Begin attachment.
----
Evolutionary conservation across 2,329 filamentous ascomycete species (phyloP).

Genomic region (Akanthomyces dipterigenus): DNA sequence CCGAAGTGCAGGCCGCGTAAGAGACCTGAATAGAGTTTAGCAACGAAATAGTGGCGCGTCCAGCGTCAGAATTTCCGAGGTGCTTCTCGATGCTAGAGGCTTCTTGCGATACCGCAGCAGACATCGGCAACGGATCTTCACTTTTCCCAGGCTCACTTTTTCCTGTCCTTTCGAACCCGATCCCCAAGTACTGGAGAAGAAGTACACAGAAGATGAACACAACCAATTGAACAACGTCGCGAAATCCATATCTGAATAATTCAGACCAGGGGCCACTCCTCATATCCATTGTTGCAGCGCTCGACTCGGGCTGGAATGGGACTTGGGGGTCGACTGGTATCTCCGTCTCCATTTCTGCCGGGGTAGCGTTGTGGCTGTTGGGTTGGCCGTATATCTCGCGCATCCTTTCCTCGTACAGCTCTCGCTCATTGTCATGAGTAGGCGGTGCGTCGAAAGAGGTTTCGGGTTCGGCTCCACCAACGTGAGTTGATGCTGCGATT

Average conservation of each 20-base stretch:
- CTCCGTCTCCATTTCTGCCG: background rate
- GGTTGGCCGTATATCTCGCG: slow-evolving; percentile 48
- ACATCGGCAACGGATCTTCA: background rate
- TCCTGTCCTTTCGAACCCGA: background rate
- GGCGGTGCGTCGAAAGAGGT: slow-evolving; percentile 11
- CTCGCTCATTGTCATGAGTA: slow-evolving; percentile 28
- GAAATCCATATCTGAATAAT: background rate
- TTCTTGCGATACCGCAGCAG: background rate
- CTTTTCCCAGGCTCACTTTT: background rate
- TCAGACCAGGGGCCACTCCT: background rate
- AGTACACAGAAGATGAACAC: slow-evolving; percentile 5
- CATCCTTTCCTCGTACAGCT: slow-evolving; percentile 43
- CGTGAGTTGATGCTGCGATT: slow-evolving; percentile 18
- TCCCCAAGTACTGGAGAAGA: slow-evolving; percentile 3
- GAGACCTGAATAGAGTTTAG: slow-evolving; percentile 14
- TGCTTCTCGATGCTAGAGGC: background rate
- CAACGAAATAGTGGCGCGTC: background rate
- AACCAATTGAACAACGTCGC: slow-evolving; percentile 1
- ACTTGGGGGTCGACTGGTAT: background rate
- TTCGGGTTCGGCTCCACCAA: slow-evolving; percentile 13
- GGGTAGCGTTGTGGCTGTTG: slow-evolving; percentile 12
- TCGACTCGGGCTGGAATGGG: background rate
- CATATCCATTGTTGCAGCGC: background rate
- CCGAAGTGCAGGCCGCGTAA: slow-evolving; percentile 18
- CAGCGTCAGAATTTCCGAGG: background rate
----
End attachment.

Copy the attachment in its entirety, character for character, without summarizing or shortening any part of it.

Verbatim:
Evolutionary conservation across 2,329 filamentous ascomycete species (phyloP).

Genomic region (Akanthomyces dipterigenus): DNA sequence CCGAAGTGCAGGCCGCGTAAGAGACCTGAATAGAGTTTAGCAACGAAATAGTGGCGCGTCCAGCGTCAGAATTTCCGAGGTGCTTCTCGATGCTAGAGGCTTCTTGCGATACCGCAGCAGACATCGGCAACGGATCTTCACTTTTCCCAGGCTCACTTTTTCCTGTCCTTTCGAACCCGATCCCCAAGTACTGGAGAAGAAGTACACAGAAGATGAACACAACCAATTGAACAACGTCGCGAAATCCATATCTGAATAATTCAGACCAGGGGCCACTCCTCATATCCATTGTTGCAGCGCTCGACTCGGGCTGGAATGGGACTTGGGGGTCGACTGGTATCTCCGTCTCCATTTCTGCCGGGGTAGCGTTGTGGCTGTTGGGTTGGCCGTATATCTCGCGCATCCTTTCCTCGTACAGCTCTCGCTCATTGTCATGAGTAGGCGGTGCGTCGAAAGAGGTTTCGGGTTCGGCTCCACCAACGTGAGTTGATGCTGCGATT

Average conservation of each 20-base stretch:
- CTCCGTCTCCATTTCTGCCG: background rate
- GGTTGGCCGTATATCTCGCG: slow-evolving; percentile 48
- ACATCGGCAACGGATCTTCA: background rate
- TCCTGTCCTTTCGAACCCGA: background rate
- GGCGGTGCGTCGAAAGAGGT: slow-evolving; percentile 11
- CTCGCTCATTGTCATGAGTA: slow-evolving; percentile 28
- GAAATCCATATCTGAATAAT: background rate
- TTCTTGCGATACCGCAGCAG: background rate
- CTTTTCCCAGGCTCACTTTT: background rate
- TCAGACCAGGGGCCACTCCT: background rate
- AGTACACAGAAGATGAACAC: slow-evolving; percentile 5
- CATCCTTTCCTCGTACAGCT: slow-evolving; percentile 43
- CGTGAGTTGATGCTGCGATT: slow-evolving; percentile 18
- TCCCCAAGTACTGGAGAAGA: slow-evolving; percentile 3
- GAGACCTGAATAGAGTTTAG: slow-evolving; percentile 14
- TGCTTCTCGATGCTAGAGGC: background rate
- CAACGAAATAGTGGCGCGTC: background rate
- AACCAATTGAACAACGTCGC: slow-evolving; percentile 1
- ACTTGGGGGTCGACTGGTAT: background rate
- TTCGGGTTCGGCTCCACCAA: slow-evolving; percentile 13
- GGGTAGCGTTGTGGCTGTTG: slow-evolving; percentile 12
- TCGACTCGGGCTGGAATGGG: background rate
- CATATCCATTGTTGCAGCGC: background rate
- CCGAAGTGCAGGCCGCGTAA: slow-evolving; percentile 18
- CAGCGTCAGAATTTCCGAGG: background rate